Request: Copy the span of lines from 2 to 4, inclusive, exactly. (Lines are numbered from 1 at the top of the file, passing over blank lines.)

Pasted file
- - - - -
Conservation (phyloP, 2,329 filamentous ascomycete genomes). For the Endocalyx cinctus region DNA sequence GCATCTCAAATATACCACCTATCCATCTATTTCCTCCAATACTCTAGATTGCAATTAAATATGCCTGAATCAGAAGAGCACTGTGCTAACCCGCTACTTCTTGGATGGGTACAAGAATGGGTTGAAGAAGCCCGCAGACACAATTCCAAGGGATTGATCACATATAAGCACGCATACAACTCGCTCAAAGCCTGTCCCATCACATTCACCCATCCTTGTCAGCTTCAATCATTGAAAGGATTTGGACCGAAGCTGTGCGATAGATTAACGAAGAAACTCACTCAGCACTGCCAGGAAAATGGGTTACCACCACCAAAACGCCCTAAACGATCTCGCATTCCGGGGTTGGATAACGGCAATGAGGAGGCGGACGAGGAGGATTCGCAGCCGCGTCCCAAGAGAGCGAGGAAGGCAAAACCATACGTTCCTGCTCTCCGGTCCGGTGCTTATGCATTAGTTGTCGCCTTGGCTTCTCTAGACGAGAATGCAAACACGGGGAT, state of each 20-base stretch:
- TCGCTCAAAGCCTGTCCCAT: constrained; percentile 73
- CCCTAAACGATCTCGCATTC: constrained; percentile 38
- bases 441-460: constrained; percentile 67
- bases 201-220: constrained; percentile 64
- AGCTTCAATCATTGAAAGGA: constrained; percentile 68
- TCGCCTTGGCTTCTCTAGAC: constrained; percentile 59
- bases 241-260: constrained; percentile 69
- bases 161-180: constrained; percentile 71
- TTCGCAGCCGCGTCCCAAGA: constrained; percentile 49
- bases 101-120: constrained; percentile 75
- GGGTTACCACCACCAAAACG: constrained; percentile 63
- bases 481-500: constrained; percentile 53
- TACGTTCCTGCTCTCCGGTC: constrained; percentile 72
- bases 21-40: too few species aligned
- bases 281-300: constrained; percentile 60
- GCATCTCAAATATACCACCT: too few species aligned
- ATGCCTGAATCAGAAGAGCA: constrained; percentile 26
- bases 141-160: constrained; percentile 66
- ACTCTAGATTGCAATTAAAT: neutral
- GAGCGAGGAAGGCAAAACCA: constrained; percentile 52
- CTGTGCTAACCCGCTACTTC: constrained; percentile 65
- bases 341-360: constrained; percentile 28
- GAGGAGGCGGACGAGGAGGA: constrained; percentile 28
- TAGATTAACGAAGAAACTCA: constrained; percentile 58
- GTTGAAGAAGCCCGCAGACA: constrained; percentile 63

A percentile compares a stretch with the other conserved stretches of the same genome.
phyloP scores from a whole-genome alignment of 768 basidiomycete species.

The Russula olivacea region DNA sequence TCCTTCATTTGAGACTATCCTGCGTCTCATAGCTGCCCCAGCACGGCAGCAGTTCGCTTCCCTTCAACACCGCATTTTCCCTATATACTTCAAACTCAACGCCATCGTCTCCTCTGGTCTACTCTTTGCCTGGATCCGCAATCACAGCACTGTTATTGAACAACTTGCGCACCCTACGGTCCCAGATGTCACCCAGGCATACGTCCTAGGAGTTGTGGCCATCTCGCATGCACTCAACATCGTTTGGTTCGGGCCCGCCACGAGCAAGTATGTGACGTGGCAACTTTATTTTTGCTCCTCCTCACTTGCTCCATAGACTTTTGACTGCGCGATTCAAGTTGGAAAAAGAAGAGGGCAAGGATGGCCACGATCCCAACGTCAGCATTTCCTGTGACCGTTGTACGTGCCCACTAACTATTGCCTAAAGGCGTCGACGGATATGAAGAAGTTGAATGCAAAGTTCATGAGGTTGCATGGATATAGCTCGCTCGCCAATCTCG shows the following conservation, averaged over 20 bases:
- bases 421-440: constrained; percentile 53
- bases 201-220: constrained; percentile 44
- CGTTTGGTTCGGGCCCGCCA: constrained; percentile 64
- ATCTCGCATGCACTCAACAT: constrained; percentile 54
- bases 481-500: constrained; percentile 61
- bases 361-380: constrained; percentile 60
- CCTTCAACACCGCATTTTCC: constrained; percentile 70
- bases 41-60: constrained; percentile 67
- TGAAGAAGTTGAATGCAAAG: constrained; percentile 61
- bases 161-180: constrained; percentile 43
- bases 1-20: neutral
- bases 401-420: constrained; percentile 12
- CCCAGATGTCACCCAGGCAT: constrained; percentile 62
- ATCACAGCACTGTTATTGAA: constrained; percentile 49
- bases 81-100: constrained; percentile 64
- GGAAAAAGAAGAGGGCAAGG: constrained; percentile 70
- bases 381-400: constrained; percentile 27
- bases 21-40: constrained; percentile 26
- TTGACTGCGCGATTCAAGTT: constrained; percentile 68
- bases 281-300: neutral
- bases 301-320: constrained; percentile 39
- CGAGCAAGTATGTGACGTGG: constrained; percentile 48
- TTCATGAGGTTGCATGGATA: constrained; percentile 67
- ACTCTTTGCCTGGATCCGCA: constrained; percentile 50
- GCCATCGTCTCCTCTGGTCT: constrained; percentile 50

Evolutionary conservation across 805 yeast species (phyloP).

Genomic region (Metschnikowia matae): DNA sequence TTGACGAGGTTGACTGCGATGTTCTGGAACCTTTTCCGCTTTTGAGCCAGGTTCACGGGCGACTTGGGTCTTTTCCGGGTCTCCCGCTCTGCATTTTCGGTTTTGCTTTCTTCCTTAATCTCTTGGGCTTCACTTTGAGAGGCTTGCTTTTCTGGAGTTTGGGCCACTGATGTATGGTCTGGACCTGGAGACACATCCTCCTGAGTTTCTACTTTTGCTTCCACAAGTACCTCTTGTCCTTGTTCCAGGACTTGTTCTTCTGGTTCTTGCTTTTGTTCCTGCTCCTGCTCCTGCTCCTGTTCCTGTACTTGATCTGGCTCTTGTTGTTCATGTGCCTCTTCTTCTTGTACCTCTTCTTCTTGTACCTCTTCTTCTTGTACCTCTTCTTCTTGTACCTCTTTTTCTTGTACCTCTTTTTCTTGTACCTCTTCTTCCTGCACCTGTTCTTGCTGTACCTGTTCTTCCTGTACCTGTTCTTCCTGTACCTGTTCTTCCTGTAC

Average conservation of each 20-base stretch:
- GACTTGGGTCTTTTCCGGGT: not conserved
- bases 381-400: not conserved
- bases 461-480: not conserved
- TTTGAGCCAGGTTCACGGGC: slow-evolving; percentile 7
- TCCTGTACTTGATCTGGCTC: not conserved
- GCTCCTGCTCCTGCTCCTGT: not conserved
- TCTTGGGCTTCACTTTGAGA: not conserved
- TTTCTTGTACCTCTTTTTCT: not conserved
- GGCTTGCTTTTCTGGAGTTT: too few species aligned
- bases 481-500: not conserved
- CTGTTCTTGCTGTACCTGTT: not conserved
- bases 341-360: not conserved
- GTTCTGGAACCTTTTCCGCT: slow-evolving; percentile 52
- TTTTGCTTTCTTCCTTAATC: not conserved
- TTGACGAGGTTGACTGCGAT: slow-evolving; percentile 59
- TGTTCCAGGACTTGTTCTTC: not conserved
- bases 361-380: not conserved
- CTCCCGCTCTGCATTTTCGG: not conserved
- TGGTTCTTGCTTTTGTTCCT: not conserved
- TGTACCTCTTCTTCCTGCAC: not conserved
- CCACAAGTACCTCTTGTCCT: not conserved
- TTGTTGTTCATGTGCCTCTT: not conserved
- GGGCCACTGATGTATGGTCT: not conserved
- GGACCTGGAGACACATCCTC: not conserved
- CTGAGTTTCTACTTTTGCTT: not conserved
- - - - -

- TCGCTCAAAGCCTGTCCCAT: constrained; percentile 73
- CCCTAAACGATCTCGCATTC: constrained; percentile 38
- bases 441-460: constrained; percentile 67